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Communication dans un congrès

Glioblastoma-targeting peptide adsorbed on lipid nanocapsule surface: optimization of the process and targeting efficacy

Abstract :

The current standard of care of glioblastoma (GBM): the highest grade brain tumor is not a curative treatment and does not prevent high patient mortality (median survival of 14 months, and 5-year survival rate lower than 10% (Stupp R et al., N. Engl. J. Med, 2005; Stupp R et al., Lancet Oncol., 2009)). The scientific community must address solutions to these unmet medical and patient needs and opportunities can be found to develop innovative and complementary treatment to the standard therapeutic scheme. The GLIOGEL project (ERA-NET Cofund EuroNanoMed III) focuses on a hydrogel of GBM-targeting, drug-loaded lipid nanocapsules (LNCs). This new drug delivey system will be implantable directly after GBM resection, and will close the treatment gap until Stupp protocol (radiotherapy and/or adjuvant chemotherapy, 4 to 6 weeks after resection). The sustained LNCs release will specifically target the residual infiltrating GBM cells at resection border, main cause of tumor recurrences. The proof of concept of adsorption of a targeting peptide: the NFL-TBS.40-63 (NFL) at LNC surface was already done, with the specific targeting property for GBM cells (Berges R et al., Mol. Ther., 2012 ; Balzeau J. et al., Biomaterials, 2013). So the first part of the project was to confirm and optimize the association NFL-LNCs, and to show correlations regarding NFL and LNC physicochemical properties.


LNCs in suspension with different sizes (from 30 to 100nm), surface charges (positive, neutral and negative) and Span® 80 composition (from 0 to 15% w/wLNCs) have been performed according to a phase inversion process (Heurtault et al., WO2001 / 064328, 2001). Different LNC concentrations (0.001 to 275mg/mL) were incubated at room temperature for 12h with fixed NFL concentrations (50 to 200μg/mL). Free NFL proportions were quantified in the free NFL and NFL-adsorbed LNC mixtures without prior separation, i.e. directly after incubation, to avoid all the bias that can be observed using physical separations such as filtration by centrifugation and dialysis. A Steric Exclusion Chromatography method was developed for this purpose. Due to NFL properties (slightly positively charged and capacity to form H-bond), we showed that the NFL adsorption at LNC surface was enhanced with negatively charged LNCs, and when Span® 80 proportion at LNC surface increase. These results were confirmed using two other methods without prior separation: NMR diffusometry using the diffusion coefficients for both free and adsorbed NFLs, and Fluorescence Correlation Spectroscopy using FITC-labeled NFL. Other protein or peptide-adsorbed nanoparticles could be characterized using these three methods, and the absence of physical separation before the quantification is a real benefit for the accuracy and veracity of data. Finally, the best LNC candidates with total NFL adsorption were tested on a large library of GBM cell lines, with different incubation times in order to verify the targeting efficacy. The LNCs internalization is faster when the NFL is present at their surface. Nevertheless, we observed that the efficiency depends on different parameters: the amount of NFLs at LNC surface and also the cellular models.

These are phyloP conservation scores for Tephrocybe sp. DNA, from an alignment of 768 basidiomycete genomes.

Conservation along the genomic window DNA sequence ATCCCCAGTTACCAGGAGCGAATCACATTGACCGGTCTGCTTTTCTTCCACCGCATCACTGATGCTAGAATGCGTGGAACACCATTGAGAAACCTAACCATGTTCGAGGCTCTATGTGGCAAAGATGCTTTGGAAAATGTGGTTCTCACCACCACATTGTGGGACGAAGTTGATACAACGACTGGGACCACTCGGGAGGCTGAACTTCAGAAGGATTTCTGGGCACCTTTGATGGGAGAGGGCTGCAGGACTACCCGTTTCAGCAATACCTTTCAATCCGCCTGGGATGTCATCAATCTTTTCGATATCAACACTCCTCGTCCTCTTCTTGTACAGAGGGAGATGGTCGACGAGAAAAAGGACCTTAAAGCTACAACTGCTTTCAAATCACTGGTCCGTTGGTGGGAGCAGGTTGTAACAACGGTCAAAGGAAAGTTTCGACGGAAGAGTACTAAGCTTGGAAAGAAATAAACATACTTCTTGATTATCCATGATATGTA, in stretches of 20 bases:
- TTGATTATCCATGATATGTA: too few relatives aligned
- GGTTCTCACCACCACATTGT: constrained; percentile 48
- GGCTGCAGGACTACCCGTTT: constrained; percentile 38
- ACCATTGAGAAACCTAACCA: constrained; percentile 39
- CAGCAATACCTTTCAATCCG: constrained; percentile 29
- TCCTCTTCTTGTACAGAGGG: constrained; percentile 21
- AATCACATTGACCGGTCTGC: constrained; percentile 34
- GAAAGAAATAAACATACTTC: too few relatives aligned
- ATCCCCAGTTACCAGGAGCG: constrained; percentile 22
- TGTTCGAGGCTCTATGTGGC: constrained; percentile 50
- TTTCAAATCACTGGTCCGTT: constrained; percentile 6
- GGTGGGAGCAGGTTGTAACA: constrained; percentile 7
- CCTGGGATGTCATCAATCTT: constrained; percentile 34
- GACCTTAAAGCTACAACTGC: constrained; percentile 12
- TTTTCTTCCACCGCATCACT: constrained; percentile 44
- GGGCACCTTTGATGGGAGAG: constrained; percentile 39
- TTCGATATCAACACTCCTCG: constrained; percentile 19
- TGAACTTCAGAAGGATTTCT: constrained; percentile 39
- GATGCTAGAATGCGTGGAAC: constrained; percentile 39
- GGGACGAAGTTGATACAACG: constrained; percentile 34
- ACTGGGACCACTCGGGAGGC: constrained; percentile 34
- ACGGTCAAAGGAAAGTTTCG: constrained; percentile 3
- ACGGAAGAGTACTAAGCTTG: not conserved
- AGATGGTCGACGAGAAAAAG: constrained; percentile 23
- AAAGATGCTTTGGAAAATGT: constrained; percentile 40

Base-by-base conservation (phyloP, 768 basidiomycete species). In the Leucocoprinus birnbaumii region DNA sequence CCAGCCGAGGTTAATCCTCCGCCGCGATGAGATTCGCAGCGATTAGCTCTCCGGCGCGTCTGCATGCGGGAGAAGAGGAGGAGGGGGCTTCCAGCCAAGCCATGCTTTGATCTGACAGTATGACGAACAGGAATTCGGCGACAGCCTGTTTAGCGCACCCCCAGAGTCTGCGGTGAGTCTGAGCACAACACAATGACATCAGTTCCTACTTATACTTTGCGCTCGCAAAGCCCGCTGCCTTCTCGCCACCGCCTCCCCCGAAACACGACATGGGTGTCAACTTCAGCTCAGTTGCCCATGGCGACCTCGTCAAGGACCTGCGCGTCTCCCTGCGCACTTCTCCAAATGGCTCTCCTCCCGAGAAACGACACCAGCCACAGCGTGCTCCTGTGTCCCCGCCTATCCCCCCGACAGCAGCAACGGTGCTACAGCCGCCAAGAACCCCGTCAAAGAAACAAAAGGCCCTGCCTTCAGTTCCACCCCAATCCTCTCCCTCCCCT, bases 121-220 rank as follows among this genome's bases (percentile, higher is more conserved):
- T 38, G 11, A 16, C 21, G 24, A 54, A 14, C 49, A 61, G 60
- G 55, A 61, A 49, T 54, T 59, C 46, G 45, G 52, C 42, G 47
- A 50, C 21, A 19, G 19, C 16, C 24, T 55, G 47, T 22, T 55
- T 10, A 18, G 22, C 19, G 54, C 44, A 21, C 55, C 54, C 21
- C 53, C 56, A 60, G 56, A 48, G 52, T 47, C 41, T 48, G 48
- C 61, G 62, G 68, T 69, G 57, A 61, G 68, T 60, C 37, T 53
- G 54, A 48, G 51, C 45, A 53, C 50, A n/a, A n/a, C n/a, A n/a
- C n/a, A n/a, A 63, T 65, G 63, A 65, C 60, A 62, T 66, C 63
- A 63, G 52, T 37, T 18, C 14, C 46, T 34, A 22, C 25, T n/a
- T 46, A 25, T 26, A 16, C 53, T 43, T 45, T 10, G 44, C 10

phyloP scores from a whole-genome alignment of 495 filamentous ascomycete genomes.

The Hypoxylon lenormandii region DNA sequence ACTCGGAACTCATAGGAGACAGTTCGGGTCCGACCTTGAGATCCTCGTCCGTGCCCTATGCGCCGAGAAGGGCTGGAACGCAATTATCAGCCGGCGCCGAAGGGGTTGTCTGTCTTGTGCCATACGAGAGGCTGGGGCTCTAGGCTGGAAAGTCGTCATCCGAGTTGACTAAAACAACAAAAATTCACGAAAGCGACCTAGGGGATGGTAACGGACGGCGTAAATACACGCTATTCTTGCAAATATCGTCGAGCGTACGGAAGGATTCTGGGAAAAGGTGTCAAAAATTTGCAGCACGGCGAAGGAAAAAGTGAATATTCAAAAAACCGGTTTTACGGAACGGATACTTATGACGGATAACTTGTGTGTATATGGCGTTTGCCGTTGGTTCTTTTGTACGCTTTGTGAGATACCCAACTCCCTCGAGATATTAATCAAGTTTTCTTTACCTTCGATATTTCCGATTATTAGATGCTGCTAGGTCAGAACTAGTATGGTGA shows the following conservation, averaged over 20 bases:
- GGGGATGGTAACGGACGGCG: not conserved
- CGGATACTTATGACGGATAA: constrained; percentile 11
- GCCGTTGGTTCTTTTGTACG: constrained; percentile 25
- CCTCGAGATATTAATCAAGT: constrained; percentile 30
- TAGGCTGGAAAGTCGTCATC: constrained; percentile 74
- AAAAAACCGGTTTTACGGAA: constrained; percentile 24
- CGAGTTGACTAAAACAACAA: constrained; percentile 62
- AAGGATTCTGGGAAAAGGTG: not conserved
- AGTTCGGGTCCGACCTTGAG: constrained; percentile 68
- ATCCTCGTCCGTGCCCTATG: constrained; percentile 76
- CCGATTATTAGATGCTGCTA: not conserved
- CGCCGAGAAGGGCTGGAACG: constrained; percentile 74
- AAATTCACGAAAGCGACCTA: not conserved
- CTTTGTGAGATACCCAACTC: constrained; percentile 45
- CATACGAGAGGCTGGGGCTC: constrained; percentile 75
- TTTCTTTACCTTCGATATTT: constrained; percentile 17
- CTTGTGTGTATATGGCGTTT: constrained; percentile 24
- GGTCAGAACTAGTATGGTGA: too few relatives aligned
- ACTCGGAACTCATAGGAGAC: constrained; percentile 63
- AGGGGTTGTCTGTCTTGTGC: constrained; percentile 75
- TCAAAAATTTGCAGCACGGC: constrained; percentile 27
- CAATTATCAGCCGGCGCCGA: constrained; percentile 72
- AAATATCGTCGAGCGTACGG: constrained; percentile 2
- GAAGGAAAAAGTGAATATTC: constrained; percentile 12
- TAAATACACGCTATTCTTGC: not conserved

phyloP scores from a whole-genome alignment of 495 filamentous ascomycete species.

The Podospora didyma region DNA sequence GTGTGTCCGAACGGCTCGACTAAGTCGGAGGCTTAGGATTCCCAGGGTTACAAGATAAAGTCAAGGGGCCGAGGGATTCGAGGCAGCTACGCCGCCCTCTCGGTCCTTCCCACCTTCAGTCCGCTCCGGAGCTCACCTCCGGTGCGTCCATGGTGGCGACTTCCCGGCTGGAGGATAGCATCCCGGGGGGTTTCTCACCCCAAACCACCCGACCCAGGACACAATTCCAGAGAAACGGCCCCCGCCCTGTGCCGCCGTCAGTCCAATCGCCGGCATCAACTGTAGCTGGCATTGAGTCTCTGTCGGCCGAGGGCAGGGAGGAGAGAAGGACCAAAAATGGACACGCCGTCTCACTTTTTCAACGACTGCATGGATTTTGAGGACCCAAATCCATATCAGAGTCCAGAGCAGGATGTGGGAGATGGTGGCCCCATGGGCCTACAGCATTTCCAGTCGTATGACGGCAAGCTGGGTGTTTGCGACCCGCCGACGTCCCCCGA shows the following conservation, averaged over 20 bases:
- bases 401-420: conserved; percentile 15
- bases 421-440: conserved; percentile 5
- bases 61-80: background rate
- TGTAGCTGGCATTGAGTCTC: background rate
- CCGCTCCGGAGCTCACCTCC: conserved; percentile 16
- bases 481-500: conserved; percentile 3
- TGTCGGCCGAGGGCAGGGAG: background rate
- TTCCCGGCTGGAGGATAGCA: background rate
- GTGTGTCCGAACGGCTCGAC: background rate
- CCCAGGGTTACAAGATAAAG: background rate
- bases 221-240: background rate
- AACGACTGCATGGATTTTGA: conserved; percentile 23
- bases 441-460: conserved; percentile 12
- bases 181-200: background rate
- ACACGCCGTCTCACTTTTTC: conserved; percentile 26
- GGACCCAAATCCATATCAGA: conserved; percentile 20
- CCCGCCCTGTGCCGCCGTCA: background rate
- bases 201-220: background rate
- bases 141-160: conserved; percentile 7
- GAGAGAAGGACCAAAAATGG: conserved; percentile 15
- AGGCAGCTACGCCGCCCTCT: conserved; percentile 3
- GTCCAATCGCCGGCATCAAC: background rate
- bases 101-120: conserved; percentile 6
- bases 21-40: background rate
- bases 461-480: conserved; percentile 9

Type de document :
Communication dans un congrès
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Contributeur : Okina Université d'Angers <>
Soumis le : dimanche 24 mai 2020 - 04:06:10
Dernière modification le : lundi 25 mai 2020 - 03:20:32


  • HAL Id : hal-02616051, version 1
  • OKINA : ua18484



Claire Gazaille, Marthe Akiki, Florence Franconi, Benjamin Siegler, Joël Eyer, et al.. Glioblastoma-targeting peptide adsorbed on lipid nanocapsule surface: optimization of the process and targeting efficacy. SFNano, 2018, Montpellier, France. ⟨hal-02616051⟩



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